[ts-gen] Downstream architecture (1st) [Was: Hooking into shim directly ...]
pippin at owlriver.net
Fri Aug 28 20:53:10 EDT 2009
About downstream architectural approaches to the IB tws api, this will
be the first of three posts. This one tries to provide direct answers
to your questions, although I suspect you'll find them unsatifying.
The next will focus on general architectural issues, while the last of
these will consider a more specific approach, and for that matter, the
one I recommend. First, though, you mention code duplication:
> ... I began to realize that .. code I ... maintain would require
> duplication ... which is not a good idea ...
Yes. Very, very true. Code duplication is *always* a headache, the
best known route to self-inflicted defeat by entropy. There are a
number of interface projects to the IB tws api that are now moribund and
seem to have foundered on the issue of code maintenance given IB's version
changes. I've been determined to avoid that sinkhole, and believe I've
After some consideration, I believe any effective solution to the
problem of wire-level request and message format specification, once
given IB's frequent version changes, requires either higher-level
translation of their sample client code, or well-designed tables
of what I call type tags. Although IANAL, this first solution to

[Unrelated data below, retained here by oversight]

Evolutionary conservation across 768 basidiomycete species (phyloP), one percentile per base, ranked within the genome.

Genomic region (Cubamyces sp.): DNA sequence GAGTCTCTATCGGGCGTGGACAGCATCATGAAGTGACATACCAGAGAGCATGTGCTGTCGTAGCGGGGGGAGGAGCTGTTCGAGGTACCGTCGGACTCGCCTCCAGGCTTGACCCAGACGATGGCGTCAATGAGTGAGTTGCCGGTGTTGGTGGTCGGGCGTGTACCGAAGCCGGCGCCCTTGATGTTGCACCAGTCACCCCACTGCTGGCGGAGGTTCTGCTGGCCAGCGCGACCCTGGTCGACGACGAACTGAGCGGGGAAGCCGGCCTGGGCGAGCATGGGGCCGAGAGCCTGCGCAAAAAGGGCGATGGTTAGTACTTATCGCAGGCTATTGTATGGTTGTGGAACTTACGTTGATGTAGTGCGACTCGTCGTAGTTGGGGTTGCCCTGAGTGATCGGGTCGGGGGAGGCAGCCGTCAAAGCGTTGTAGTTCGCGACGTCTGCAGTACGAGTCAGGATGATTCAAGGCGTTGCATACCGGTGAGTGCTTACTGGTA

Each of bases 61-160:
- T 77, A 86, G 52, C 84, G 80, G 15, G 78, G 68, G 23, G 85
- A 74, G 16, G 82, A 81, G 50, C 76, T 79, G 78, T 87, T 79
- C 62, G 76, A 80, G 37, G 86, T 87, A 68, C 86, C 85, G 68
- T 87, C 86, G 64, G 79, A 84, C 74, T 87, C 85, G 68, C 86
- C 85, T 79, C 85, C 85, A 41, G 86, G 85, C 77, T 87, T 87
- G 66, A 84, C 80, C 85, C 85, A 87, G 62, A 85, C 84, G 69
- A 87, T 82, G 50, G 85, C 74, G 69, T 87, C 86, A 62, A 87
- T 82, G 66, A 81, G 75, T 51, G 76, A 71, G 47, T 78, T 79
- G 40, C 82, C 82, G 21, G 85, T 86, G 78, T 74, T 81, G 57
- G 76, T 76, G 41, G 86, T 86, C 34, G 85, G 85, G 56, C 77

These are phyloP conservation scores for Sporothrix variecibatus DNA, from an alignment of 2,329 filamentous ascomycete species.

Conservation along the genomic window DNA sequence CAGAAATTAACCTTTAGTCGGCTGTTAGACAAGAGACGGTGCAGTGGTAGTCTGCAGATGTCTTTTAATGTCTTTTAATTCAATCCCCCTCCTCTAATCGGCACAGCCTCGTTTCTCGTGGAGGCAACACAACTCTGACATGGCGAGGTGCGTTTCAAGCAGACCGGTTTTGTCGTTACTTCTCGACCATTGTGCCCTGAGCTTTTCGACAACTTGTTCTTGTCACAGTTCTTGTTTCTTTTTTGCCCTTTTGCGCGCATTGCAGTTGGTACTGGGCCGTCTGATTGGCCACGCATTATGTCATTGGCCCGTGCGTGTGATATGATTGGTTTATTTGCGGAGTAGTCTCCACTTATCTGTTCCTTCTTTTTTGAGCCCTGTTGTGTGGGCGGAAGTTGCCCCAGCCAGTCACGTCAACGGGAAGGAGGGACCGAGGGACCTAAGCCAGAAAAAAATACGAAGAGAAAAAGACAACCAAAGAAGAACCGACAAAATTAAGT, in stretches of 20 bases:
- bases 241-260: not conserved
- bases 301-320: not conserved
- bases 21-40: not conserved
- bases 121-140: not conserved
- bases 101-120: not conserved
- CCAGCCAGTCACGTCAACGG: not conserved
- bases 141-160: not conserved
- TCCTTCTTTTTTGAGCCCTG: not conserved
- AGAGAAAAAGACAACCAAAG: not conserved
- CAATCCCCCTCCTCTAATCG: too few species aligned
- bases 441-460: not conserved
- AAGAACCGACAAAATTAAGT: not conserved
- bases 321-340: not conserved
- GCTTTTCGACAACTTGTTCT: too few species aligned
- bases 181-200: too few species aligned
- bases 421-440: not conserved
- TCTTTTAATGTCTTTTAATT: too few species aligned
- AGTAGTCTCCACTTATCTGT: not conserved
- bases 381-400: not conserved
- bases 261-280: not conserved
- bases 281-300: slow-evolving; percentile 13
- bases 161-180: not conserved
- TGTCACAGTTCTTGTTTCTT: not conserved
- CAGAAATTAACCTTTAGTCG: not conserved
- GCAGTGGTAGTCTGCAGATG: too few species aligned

the best of my knowledge produces code derived from IB's copyright
code, and shares that copyright. There are theoretical problems
as well with such source-to-source translation --- my dissertation
work was in this area, and I know the issues well --- and as far as
I'm concerned, starting from IB's sample client sources is *out*
of the question. That leaves attribute tables.
In an earlier post in reply to one of yours, subj: "src, tag, ver ->
table_name", there occurs the following exchange:
> Now, about table lookup of request and message event indices:
>> ...it would be great if there were a meta-table ... so we can just
>> look [them] up in the database.
> This is on our roadmap as part of the next major functional area,
> versioning. The shim will use the ApiLevel variable to determine
> request and message formats, check the event indices against the
> database, and complain/exit if there are differences. Downstream
> users would then be free to read from the same tables to learn
> about the supported events for any given level of the api.
Here is the key issue for avoiding code duplication. Once given
such type tag tables to define token level attributes, much of the
problem of code duplication solves itself.
Now, a relatively brief reply to the detailed questions you raise:
> ... I looked up popen() to replace ruby's IO.popen(). It appears
> that the call is at such a low level that only one direction (read
> or write) can be opened at a time. To do bi-directional piping,
> I have to fork() and do all sorts of not-so-fun-stuff.
I'll deal with a better alternative, popen3(), in my last post of
this set. I agree that fork/join code in ruby, or C, or anything else
for that matter, is prone to trouble. It's in effect do-it-yourself,